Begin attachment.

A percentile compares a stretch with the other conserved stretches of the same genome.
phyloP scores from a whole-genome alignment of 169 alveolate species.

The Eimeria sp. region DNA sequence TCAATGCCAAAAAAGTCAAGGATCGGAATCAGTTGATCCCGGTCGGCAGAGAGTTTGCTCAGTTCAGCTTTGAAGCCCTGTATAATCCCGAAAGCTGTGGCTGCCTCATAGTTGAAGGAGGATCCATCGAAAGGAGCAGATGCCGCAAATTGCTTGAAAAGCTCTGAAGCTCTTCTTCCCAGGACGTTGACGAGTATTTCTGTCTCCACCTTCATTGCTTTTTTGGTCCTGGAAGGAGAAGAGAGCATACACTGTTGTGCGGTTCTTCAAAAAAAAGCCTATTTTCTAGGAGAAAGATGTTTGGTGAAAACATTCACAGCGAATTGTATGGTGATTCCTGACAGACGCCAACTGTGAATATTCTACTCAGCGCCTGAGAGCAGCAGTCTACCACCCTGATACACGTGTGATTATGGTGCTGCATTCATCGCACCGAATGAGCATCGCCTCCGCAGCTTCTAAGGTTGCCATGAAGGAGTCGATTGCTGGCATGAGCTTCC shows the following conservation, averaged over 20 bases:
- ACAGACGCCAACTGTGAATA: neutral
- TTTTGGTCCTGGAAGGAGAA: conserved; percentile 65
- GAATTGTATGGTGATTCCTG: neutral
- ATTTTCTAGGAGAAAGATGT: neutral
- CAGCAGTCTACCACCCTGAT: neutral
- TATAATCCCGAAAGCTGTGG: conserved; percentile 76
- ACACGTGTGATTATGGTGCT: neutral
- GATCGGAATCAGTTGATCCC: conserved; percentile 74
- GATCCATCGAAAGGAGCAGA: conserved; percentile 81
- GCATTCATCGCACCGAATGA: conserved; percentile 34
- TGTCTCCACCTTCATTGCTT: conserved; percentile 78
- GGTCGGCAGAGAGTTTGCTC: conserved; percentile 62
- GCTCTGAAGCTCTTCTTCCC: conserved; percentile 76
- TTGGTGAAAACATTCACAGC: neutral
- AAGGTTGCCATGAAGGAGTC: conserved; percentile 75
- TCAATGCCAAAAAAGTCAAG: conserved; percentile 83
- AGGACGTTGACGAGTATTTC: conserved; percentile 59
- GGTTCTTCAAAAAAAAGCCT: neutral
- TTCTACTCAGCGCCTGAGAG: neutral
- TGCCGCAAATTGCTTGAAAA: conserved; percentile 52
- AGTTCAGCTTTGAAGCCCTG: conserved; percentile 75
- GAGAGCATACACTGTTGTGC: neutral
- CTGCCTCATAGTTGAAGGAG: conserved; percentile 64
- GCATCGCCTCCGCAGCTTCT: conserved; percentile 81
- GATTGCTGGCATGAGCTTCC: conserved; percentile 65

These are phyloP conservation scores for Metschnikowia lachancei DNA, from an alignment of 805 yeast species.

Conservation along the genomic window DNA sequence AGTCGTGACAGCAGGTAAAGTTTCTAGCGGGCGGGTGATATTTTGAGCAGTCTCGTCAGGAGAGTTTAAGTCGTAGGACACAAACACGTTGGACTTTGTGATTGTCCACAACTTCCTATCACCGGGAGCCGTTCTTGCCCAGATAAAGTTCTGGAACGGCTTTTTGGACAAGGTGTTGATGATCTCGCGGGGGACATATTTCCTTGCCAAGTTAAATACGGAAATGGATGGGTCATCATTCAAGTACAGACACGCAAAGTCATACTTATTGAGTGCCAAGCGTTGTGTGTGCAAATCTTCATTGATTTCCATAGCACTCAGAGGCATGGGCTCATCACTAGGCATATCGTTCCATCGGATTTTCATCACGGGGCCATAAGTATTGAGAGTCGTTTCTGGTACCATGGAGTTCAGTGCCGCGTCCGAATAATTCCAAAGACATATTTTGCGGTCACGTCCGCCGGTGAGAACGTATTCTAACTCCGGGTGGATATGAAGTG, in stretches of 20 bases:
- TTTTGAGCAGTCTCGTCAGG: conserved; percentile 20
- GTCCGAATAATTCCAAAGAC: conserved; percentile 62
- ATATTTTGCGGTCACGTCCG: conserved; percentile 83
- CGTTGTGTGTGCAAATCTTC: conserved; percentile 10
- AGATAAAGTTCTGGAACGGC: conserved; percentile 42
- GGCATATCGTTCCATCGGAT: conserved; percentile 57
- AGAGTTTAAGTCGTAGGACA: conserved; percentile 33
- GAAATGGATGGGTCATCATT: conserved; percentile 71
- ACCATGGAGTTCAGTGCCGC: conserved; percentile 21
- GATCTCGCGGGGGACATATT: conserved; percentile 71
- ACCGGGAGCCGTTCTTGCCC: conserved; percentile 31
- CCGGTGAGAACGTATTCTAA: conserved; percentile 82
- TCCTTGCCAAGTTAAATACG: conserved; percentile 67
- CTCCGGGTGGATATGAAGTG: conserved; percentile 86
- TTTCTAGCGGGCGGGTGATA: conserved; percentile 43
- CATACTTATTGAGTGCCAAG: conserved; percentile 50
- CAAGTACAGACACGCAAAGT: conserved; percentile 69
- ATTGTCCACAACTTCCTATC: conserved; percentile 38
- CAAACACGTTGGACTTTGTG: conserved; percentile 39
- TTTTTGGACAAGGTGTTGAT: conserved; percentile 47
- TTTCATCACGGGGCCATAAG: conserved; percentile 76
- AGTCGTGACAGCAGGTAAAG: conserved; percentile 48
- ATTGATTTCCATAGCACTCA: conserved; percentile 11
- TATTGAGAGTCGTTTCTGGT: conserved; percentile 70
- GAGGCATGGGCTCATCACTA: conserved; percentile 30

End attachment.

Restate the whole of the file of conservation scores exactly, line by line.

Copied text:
A percentile compares a stretch with the other conserved stretches of the same genome.
phyloP scores from a whole-genome alignment of 169 alveolate species.

The Eimeria sp. region DNA sequence TCAATGCCAAAAAAGTCAAGGATCGGAATCAGTTGATCCCGGTCGGCAGAGAGTTTGCTCAGTTCAGCTTTGAAGCCCTGTATAATCCCGAAAGCTGTGGCTGCCTCATAGTTGAAGGAGGATCCATCGAAAGGAGCAGATGCCGCAAATTGCTTGAAAAGCTCTGAAGCTCTTCTTCCCAGGACGTTGACGAGTATTTCTGTCTCCACCTTCATTGCTTTTTTGGTCCTGGAAGGAGAAGAGAGCATACACTGTTGTGCGGTTCTTCAAAAAAAAGCCTATTTTCTAGGAGAAAGATGTTTGGTGAAAACATTCACAGCGAATTGTATGGTGATTCCTGACAGACGCCAACTGTGAATATTCTACTCAGCGCCTGAGAGCAGCAGTCTACCACCCTGATACACGTGTGATTATGGTGCTGCATTCATCGCACCGAATGAGCATCGCCTCCGCAGCTTCTAAGGTTGCCATGAAGGAGTCGATTGCTGGCATGAGCTTCC shows the following conservation, averaged over 20 bases:
- ACAGACGCCAACTGTGAATA: neutral
- TTTTGGTCCTGGAAGGAGAA: conserved; percentile 65
- GAATTGTATGGTGATTCCTG: neutral
- ATTTTCTAGGAGAAAGATGT: neutral
- CAGCAGTCTACCACCCTGAT: neutral
- TATAATCCCGAAAGCTGTGG: conserved; percentile 76
- ACACGTGTGATTATGGTGCT: neutral
- GATCGGAATCAGTTGATCCC: conserved; percentile 74
- GATCCATCGAAAGGAGCAGA: conserved; percentile 81
- GCATTCATCGCACCGAATGA: conserved; percentile 34
- TGTCTCCACCTTCATTGCTT: conserved; percentile 78
- GGTCGGCAGAGAGTTTGCTC: conserved; percentile 62
- GCTCTGAAGCTCTTCTTCCC: conserved; percentile 76
- TTGGTGAAAACATTCACAGC: neutral
- AAGGTTGCCATGAAGGAGTC: conserved; percentile 75
- TCAATGCCAAAAAAGTCAAG: conserved; percentile 83
- AGGACGTTGACGAGTATTTC: conserved; percentile 59
- GGTTCTTCAAAAAAAAGCCT: neutral
- TTCTACTCAGCGCCTGAGAG: neutral
- TGCCGCAAATTGCTTGAAAA: conserved; percentile 52
- AGTTCAGCTTTGAAGCCCTG: conserved; percentile 75
- GAGAGCATACACTGTTGTGC: neutral
- CTGCCTCATAGTTGAAGGAG: conserved; percentile 64
- GCATCGCCTCCGCAGCTTCT: conserved; percentile 81
- GATTGCTGGCATGAGCTTCC: conserved; percentile 65

These are phyloP conservation scores for Metschnikowia lachancei DNA, from an alignment of 805 yeast species.

Conservation along the genomic window DNA sequence AGTCGTGACAGCAGGTAAAGTTTCTAGCGGGCGGGTGATATTTTGAGCAGTCTCGTCAGGAGAGTTTAAGTCGTAGGACACAAACACGTTGGACTTTGTGATTGTCCACAACTTCCTATCACCGGGAGCCGTTCTTGCCCAGATAAAGTTCTGGAACGGCTTTTTGGACAAGGTGTTGATGATCTCGCGGGGGACATATTTCCTTGCCAAGTTAAATACGGAAATGGATGGGTCATCATTCAAGTACAGACACGCAAAGTCATACTTATTGAGTGCCAAGCGTTGTGTGTGCAAATCTTCATTGATTTCCATAGCACTCAGAGGCATGGGCTCATCACTAGGCATATCGTTCCATCGGATTTTCATCACGGGGCCATAAGTATTGAGAGTCGTTTCTGGTACCATGGAGTTCAGTGCCGCGTCCGAATAATTCCAAAGACATATTTTGCGGTCACGTCCGCCGGTGAGAACGTATTCTAACTCCGGGTGGATATGAAGTG, in stretches of 20 bases:
- TTTTGAGCAGTCTCGTCAGG: conserved; percentile 20
- GTCCGAATAATTCCAAAGAC: conserved; percentile 62
- ATATTTTGCGGTCACGTCCG: conserved; percentile 83
- CGTTGTGTGTGCAAATCTTC: conserved; percentile 10
- AGATAAAGTTCTGGAACGGC: conserved; percentile 42
- GGCATATCGTTCCATCGGAT: conserved; percentile 57
- AGAGTTTAAGTCGTAGGACA: conserved; percentile 33
- GAAATGGATGGGTCATCATT: conserved; percentile 71
- ACCATGGAGTTCAGTGCCGC: conserved; percentile 21
- GATCTCGCGGGGGACATATT: conserved; percentile 71
- ACCGGGAGCCGTTCTTGCCC: conserved; percentile 31
- CCGGTGAGAACGTATTCTAA: conserved; percentile 82
- TCCTTGCCAAGTTAAATACG: conserved; percentile 67
- CTCCGGGTGGATATGAAGTG: conserved; percentile 86
- TTTCTAGCGGGCGGGTGATA: conserved; percentile 43
- CATACTTATTGAGTGCCAAG: conserved; percentile 50
- CAAGTACAGACACGCAAAGT: conserved; percentile 69
- ATTGTCCACAACTTCCTATC: conserved; percentile 38
- CAAACACGTTGGACTTTGTG: conserved; percentile 39
- TTTTTGGACAAGGTGTTGAT: conserved; percentile 47
- TTTCATCACGGGGCCATAAG: conserved; percentile 76
- AGTCGTGACAGCAGGTAAAG: conserved; percentile 48
- ATTGATTTCCATAGCACTCA: conserved; percentile 11
- TATTGAGAGTCGTTTCTGGT: conserved; percentile 70
- GAGGCATGGGCTCATCACTA: conserved; percentile 30